THE PARENT: Elizabeth Catanese, 34, of Fairmount
THE CHILDREN: Dylan Joseph and Escher Paul, born October 31, 2018
THEIR NAMES: “I wanted an artist-baby and a writer-baby,” Elizabeth says — one named for Dylan Thomas, the other for M.C. Escher. Their middle names are nods to family members.
One healthy baby. That was Elizabeth’s mantra for months — each time she paid $900 for a vial of sperm from the California Cryobank, each time she went to the fertility clinic for an intrauterine insemination, each time she injected herself with hormones to amp up her egg production.
And then there was the day — it was after the fifth attempt — when a nurse looked at the sonogram and said, “Oh, a two-for-one special!”
“I was laughing,” Elizabeth recalls. “For all my not wanting to have two, it was kind of funny that this had happened. I was going to figure it out and enjoy it.”
Elizabeth always knew she wanted to be a writer. But she wasn’t set on parenthood until her early 30s, when she watched her best friend go through the process of selecting a sperm donor and having a baby with her partner.
“At the time, I wasn’t in a relationship. I thought, “What would it look like if I had kids on my own?” That felt a little bit scary, but there wasn’t a huge reason to wait.”
She envisioned a chosen family with someone she knew as the donor, a man who would be a kind of uncle figure in the child’s life. But the two friends she asked said no, so she began poring over lists from the California Cryobank.
“It’s like online dating, in a way,” she laughs. “There were a bunch of donors who sounded a little bit full of themselves, like they were excited to be donors because they were so awesome. I wanted someone who seemed real and authentic.” With the help of friends, she chose a donor whose ethnic background matches her own Italian German heritage, a man who composes music and studied biology in college.
He’s also an “open-identity” donor, meaning he is willing to be in touch with any offspring, at their request, once they turn 18.
Some acquaintances cautioned Elizabeth about the burdens of single parenthood, tickling her own self-doubts: Would she be able to swing it financially? Would she be able to find good child care? Did she have enough experience with babies?
But her parents and close friends were supportive. “At one point, I was walking on the beach with my dad. My dishwasher had broken, and he said, ‘I want to buy you a new dishwasher.’ I said, ‘Thank you, but could you help me buy sperm instead?’”
The first insemination felt auspicious, even playful; a good friend came along, and afterward Elizabeth went to Target and bought a dress on impulse. But it turned out to be a chemical pregnancy, with no viable fetus. “It was so early, but it felt like a loss, for sure,” she says.
The second try didn’t work, either. Nor the third. Elizabeth tried boosting her luck with an Indian tradition that says tigers are a fertility symbol; to each insemination, she took a children’s book called Hold Your Temper, Tiger. She wore a necklace with a charm of a hippopotamus, a fertility animal in Egyptian culture.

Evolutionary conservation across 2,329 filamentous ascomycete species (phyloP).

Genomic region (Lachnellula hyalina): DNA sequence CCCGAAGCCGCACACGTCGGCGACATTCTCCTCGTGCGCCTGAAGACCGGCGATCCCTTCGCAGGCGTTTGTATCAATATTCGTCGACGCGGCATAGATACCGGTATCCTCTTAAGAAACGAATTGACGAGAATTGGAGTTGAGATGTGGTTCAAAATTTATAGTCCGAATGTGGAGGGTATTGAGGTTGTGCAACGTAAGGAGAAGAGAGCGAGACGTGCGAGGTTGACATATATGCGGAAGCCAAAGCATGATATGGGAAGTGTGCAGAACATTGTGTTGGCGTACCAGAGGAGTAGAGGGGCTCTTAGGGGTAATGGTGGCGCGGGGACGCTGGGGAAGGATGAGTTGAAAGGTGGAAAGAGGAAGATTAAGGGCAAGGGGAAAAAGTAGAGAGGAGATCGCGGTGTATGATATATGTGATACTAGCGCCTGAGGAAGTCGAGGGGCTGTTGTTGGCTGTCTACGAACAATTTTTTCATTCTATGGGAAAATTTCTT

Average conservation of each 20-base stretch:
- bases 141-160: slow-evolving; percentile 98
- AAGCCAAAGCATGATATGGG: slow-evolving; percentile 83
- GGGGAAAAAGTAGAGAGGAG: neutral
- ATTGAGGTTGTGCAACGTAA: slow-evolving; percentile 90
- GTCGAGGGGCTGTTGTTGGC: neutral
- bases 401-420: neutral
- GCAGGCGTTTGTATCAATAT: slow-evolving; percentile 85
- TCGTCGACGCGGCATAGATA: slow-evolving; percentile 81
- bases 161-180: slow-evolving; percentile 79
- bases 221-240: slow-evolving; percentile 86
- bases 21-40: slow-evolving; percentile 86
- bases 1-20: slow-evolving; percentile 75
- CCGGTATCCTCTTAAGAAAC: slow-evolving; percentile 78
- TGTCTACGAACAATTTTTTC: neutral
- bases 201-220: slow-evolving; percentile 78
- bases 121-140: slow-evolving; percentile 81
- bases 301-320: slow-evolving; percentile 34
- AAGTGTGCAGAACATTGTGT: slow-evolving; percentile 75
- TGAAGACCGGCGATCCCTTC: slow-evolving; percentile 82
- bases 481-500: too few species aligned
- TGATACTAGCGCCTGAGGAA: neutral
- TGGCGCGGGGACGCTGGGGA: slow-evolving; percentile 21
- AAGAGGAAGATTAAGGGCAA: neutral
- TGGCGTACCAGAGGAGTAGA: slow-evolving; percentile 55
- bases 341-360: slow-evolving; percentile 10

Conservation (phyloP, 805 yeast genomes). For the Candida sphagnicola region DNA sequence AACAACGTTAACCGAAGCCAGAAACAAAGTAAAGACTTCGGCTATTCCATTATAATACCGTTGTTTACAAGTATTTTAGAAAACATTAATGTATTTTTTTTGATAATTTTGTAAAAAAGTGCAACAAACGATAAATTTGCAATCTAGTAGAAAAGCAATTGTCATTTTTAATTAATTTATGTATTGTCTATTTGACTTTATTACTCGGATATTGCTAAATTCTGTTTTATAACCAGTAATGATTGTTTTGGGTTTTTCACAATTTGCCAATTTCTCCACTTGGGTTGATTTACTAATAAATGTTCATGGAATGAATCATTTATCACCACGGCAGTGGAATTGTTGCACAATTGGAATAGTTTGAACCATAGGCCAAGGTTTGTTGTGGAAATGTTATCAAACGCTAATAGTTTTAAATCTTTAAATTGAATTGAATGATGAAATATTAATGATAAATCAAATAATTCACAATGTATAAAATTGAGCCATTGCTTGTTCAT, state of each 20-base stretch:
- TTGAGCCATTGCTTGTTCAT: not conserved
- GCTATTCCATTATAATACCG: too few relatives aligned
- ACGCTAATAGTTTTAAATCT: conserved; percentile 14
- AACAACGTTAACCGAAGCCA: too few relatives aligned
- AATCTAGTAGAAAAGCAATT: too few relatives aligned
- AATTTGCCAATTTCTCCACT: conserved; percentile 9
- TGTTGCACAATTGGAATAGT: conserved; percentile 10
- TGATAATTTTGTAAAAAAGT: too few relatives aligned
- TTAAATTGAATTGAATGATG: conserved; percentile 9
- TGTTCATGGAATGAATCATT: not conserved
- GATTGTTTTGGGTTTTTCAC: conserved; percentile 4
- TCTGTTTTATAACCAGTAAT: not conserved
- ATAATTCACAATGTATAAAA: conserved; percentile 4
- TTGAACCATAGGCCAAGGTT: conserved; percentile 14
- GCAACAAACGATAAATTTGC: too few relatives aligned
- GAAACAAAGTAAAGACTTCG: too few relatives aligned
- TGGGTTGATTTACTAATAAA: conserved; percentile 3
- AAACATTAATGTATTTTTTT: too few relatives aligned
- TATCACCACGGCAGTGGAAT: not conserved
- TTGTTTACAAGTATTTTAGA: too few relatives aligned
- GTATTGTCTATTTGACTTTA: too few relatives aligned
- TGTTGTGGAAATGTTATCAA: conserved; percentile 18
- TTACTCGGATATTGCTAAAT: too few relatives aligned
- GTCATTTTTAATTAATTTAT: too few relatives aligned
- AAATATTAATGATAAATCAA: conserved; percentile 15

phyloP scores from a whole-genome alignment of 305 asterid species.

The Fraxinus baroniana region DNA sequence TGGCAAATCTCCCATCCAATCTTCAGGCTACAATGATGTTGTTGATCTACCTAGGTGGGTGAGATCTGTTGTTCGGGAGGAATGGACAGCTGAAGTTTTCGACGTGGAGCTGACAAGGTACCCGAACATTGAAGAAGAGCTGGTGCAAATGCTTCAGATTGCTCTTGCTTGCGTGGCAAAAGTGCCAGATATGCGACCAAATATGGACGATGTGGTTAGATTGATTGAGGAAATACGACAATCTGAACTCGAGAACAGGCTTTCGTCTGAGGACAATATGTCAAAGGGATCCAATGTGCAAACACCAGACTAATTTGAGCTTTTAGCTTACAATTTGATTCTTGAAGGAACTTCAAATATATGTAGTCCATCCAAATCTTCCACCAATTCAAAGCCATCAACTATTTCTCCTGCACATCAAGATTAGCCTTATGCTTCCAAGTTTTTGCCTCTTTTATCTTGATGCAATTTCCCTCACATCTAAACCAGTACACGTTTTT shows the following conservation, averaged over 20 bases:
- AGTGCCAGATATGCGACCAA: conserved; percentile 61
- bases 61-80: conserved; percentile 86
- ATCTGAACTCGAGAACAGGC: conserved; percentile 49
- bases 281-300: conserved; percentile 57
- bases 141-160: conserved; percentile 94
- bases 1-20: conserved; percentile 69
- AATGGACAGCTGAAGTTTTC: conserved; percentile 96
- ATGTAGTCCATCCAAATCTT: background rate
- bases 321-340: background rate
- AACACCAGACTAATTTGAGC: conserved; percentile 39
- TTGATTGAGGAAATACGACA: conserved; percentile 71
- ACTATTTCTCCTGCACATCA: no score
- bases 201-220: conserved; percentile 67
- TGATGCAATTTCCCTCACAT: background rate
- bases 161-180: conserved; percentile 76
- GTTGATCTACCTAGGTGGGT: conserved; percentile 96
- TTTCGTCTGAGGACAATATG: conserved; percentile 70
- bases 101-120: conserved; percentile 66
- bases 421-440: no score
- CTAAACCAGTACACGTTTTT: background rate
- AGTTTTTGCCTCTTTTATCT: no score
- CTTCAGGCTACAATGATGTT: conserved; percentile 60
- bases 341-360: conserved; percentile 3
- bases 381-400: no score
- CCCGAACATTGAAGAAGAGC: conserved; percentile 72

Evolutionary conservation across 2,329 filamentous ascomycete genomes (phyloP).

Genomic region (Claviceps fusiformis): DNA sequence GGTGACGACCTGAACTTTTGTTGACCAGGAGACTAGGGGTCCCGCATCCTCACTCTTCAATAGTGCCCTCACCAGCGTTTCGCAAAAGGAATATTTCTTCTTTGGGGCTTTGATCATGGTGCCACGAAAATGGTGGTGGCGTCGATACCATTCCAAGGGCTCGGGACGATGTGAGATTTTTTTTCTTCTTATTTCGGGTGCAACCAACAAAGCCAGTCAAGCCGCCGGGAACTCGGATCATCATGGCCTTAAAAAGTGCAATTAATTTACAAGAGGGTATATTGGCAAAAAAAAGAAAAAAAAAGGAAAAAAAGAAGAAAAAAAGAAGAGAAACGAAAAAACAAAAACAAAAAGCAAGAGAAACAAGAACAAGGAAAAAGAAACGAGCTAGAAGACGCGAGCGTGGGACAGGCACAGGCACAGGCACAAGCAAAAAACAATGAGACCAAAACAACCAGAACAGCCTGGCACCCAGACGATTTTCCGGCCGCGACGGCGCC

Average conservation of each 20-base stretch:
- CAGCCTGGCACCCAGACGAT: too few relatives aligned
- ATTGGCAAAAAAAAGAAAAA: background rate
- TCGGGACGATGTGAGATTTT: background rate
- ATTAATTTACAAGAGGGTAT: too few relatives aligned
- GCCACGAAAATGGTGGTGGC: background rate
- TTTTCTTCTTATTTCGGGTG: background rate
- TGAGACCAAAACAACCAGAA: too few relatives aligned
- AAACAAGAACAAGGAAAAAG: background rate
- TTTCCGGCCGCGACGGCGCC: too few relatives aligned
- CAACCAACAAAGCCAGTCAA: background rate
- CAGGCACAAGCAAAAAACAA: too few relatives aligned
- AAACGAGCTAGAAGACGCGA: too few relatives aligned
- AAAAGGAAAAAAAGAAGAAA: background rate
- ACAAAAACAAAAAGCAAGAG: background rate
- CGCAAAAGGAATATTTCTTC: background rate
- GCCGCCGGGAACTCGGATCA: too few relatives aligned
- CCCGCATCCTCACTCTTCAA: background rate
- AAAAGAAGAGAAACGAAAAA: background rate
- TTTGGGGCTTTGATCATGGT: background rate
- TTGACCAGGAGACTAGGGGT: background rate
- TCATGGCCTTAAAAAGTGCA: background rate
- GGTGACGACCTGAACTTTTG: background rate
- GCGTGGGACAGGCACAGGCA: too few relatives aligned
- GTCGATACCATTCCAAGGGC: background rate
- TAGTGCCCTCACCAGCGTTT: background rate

And she thought about her grandfather, who had died several years before. The two often took walks by the ocean, and as Elizabeth lay on the doctor’s table, she would picture her grandfather watching over two children.
“He was holding on to them until they were ready to come. I would look up at the fluorescent lights and think about the ocean and about him and say, ‘Whenever you’re ready.’”
The fifth time, on Presidents’ Day, was the charm. But the pregnancy itself was difficult: constant vomiting, spacey behavior (she would turn off the light in her classroom at Community College of Philadelphia when she meant to turn on the projector) and, by the end, a belly so expansive that elevator doors sometimes refused to close unless she backed up and stood sideways.
In the meantime, Elizabeth converted her art studio to a room for the twins, and friends used a spreadsheet to sign up for meals and to provide company after the birth. Because the twins were breech at first, then constantly shifting position, she opted for a scheduled C-section. “By the end, it felt like two small dolphins that were swimming along under my skin,” she says.
She remembers feeling dizzy in the operating room at Pennsylvania Hospital after the first drips of anesthesia. She remembers someone saying, “Now it will feel like an elephant is standing on your chest.” She remembers her best friend holding her hand, her tears at the first glimpse of Dylan, and her laughter when just-born Escher peed on her.
She also recalls the emotional maelstrom of those early days. “I was not very mobile, and their swaddles kept coming undone. I thought: This is a metaphor for how I can’t be a good mother.” It got easier: Her parents helped, friends visited every day for the first six weeks, and her confidence gradually grew.
“I remember thinking, I’ll always have screaming babies and I’ll never sleep again and I’ll always be changing diapers. But it was joyful, really exciting, with so much adrenaline and awe at these little creatures who were suddenly here.”
There was also a new, unexpected village: eight other families who had used the same donor, in touch with one another through the cryobank registry. They created a Facebook chat, share photos each Friday, and talk about the ways, even as babies, that their children’s traits chime.
“I wanted the boys and myself to have a larger sense of family and connecting with other people,” Elizabeth says. And it’s turned out that single parenthood has its upside. “I get to make the decisions. When I make a mistake, I can’t blame anybody; there’s some power in that. This was probably one of the most empowered things I’ve allowed myself to do — to know what my needs were and do this thing I’ve so deeply wanted.”